Teacher resources and professional development across the curriculum

Teacher professional development and classroom resources across the curriculum

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Problem SolvingSession 03 Overviewtab atab bTab ctab dtab eReference
Part C

Defining Problem Solving
  Introduction | Connecting to Other Problem-Solving Experiences | Teacher's Role | Monitor and Reflect on Problem Solving | Providing Rich Problems | Your Journal
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We have reflected on problem-solving examples involving division and multiplication. These examples demonstrate that solving problems in a context can help students develop and deepen their understanding of mathematical concepts as they find connections between various applications of the same concept. Let's now take a look at the teacher's role in fostering learning through problem solving.


A powerful method that teachers may use to make a mathematical process visible is to draw and use diagrams. Students won't necessarily discover diagrams on their own. For example, the young students in the "What's the Price?" video first followed the teacher's modeling of a diagram before easily moving to drawing boxes and solving problems on their own. Diagrams can provide an entry point for students to solve many different types of problems.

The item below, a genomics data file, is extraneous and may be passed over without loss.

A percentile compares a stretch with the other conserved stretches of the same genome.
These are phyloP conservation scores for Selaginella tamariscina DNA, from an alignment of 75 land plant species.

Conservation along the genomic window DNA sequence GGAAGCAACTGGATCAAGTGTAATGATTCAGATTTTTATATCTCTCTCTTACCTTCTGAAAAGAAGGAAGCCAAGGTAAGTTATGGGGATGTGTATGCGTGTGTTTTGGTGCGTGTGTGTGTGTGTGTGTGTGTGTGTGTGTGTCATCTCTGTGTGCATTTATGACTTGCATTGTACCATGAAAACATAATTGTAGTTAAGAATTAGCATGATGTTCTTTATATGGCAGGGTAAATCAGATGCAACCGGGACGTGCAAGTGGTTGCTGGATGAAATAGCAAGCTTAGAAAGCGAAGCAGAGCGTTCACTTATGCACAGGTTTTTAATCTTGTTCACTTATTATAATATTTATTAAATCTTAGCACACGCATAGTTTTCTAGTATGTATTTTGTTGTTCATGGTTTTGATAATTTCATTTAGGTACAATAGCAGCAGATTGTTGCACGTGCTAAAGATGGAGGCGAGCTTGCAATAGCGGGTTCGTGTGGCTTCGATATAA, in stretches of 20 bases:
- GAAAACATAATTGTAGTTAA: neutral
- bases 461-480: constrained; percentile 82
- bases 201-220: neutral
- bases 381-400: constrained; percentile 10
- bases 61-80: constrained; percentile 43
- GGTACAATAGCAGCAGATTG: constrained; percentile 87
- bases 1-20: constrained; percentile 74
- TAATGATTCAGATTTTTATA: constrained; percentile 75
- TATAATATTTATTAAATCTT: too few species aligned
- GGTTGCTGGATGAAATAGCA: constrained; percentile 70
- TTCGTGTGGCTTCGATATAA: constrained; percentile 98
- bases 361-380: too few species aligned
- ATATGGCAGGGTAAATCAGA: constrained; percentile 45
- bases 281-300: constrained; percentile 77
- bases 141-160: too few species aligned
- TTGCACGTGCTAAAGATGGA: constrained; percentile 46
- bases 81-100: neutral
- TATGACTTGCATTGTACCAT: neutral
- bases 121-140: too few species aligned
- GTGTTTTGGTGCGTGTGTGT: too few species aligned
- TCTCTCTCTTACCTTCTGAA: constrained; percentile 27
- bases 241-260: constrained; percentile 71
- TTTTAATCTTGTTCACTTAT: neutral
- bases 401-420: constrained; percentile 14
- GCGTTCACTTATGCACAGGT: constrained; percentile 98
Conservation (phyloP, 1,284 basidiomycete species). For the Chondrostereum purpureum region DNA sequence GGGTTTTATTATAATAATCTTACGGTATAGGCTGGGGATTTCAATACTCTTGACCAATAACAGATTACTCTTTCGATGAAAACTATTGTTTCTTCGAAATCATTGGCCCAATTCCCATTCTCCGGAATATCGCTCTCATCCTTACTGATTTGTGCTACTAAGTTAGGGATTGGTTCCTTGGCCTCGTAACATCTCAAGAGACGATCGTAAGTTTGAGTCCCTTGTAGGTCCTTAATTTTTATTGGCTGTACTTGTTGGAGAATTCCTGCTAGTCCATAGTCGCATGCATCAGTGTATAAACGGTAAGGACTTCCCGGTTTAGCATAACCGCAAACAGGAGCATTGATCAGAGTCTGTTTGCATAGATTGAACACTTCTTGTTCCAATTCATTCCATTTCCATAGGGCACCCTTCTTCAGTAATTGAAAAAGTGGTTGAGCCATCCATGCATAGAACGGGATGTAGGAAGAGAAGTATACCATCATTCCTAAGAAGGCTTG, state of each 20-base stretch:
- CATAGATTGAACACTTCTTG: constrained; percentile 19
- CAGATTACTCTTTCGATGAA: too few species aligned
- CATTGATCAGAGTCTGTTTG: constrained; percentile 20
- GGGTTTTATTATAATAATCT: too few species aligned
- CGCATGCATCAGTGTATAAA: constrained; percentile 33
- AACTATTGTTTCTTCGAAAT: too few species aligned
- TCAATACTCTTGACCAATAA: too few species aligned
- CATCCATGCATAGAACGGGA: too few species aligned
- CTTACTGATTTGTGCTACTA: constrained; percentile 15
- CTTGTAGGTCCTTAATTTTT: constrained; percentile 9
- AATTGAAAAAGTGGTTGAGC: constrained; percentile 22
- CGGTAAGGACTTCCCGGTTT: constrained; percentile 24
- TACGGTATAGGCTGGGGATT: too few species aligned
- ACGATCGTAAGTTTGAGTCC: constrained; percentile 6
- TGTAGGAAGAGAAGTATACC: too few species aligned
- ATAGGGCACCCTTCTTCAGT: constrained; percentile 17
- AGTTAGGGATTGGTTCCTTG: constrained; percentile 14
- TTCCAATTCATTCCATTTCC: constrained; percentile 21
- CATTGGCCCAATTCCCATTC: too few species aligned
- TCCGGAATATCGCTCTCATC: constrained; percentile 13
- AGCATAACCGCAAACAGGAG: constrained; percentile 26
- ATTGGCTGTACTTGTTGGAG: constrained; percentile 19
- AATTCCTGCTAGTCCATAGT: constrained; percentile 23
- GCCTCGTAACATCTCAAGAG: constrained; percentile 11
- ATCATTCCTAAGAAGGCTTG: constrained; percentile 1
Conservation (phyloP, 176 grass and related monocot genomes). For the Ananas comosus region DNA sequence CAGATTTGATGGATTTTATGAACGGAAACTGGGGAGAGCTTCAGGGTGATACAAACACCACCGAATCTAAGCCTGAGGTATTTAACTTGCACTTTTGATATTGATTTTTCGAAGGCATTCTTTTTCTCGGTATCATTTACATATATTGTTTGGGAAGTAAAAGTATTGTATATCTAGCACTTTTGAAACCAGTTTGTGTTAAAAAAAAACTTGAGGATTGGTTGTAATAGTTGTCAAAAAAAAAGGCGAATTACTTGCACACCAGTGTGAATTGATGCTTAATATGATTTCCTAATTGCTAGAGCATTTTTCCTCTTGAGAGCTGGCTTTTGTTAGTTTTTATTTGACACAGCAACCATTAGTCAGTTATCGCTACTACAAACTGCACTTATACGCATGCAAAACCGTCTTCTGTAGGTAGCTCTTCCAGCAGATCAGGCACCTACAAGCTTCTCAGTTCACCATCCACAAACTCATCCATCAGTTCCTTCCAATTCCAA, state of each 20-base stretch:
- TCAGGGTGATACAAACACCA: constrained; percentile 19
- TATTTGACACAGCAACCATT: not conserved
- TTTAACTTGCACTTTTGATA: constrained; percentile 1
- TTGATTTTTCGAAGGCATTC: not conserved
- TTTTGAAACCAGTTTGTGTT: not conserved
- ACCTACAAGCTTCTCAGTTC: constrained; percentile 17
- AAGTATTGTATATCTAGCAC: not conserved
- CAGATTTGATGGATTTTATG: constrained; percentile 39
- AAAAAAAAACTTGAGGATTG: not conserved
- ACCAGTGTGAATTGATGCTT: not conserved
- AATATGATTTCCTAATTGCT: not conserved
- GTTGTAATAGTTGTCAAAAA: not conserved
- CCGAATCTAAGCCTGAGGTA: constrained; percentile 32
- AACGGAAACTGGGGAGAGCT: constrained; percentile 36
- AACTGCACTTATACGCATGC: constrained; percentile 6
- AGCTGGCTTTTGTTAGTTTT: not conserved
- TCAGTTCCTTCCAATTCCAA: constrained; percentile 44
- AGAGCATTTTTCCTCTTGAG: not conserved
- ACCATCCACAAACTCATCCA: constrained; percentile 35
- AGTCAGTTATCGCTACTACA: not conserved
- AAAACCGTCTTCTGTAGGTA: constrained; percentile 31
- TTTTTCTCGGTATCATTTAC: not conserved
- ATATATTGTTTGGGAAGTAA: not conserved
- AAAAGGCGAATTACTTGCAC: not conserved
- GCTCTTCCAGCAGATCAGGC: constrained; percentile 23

Another method teachers can employ is using manipulatives. Students clarify their understanding of problems when using a variety of manipulative materials to stand for things or quantities while solving problems. The use of manipulatives is most powerful when the teacher facilitates the sharing, discussing, and critiquing of various solution methods, and when the teacher also occasionally models a solution method.


Asking questions is an important teaching strategy. Students benefit from questions that help them recognize connections between various solution approaches. For example, even though it might seem obvious to an adult, not all students see connections between actual objects and a diagram that uses generic symbols to stand for the objects. Similarly, a teacher can guide students as they explore a question, such as, "How do the parts in our numerical work match the parts of our diagram?" and "How can we use numbers and operation symbols to show the actions we just made with our manipulatives as we solved the problem?"

Next  The teacher's role in monitoring and reflecting

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